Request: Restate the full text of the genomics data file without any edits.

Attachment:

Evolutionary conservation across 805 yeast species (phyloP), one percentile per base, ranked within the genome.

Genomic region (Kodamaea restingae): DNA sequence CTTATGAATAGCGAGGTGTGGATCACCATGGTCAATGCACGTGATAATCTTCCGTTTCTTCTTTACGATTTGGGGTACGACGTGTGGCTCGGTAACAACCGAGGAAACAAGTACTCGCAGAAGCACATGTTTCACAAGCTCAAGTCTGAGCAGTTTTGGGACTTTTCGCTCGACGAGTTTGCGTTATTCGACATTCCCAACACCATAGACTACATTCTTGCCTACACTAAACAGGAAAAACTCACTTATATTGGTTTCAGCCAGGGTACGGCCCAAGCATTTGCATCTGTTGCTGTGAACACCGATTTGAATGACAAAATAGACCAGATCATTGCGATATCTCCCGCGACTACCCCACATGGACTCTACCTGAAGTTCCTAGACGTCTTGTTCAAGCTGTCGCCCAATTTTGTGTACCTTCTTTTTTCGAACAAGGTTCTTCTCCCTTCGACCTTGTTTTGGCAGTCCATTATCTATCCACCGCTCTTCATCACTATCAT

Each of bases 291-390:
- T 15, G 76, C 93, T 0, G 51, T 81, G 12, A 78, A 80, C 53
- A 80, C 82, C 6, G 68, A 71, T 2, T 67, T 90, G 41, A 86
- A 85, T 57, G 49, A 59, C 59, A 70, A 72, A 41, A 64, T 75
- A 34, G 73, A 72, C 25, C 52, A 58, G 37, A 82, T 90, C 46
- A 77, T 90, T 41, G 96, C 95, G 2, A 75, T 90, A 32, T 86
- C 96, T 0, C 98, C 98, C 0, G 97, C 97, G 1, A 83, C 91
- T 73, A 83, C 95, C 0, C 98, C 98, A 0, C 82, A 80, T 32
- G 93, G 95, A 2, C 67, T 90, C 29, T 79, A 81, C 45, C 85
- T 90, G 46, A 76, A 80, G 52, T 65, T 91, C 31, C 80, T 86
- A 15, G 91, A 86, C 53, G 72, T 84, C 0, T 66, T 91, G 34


Evolutionary conservation across 805 yeast species (phyloP), one percentile per base, ranked within the genome.

Genomic region (Kodamaea restingae): DNA sequence CTTATGAATAGCGAGGTGTGGATCACCATGGTCAATGCACGTGATAATCTTCCGTTTCTTCTTTACGATTTGGGGTACGACGTGTGGCTCGGTAACAACCGAGGAAACAAGTACTCGCAGAAGCACATGTTTCACAAGCTCAAGTCTGAGCAGTTTTGGGACTTTTCGCTCGACGAGTTTGCGTTATTCGACATTCCCAACACCATAGACTACATTCTTGCCTACACTAAACAGGAAAAACTCACTTATATTGGTTTCAGCCAGGGTACGGCCCAAGCATTTGCATCTGTTGCTGTGAACACCGATTTGAATGACAAAATAGACCAGATCATTGCGATATCTCCCGCGACTACCCCACATGGACTCTACCTGAAGTTCCTAGACGTCTTGTTCAAGCTGTCGCCCAATTTTGTGTACCTTCTTTTTTCGAACAAGGTTCTTCTCCCTTCGACCTTGTTTTGGCAGTCCATTATCTATCCACCGCTCTTCATCACTATCAT

Each of bases 291-390:
- T 15, G 76, C 93, T 0, G 51, T 81, G 12, A 78, A 80, C 53
- A 80, C 82, C 6, G 68, A 71, T 2, T 67, T 90, G 41, A 86
- A 85, T 57, G 49, A 59, C 59, A 70, A 72, A 41, A 64, T 75
- A 34, G 73, A 72, C 25, C 52, A 58, G 37, A 82, T 90, C 46
- A 77, T 90, T 41, G 96, C 95, G 2, A 75, T 90, A 32, T 86
- C 96, T 0, C 98, C 98, C 0, G 97, C 97, G 1, A 83, C 91
- T 73, A 83, C 95, C 0, C 98, C 98, A 0, C 82, A 80, T 32
- G 93, G 95, A 2, C 67, T 90, C 29, T 79, A 81, C 45, C 85
- T 90, G 46, A 76, A 80, G 52, T 65, T 91, C 31, C 80, T 86
- A 15, G 91, A 86, C 53, G 72, T 84, C 0, T 66, T 91, G 34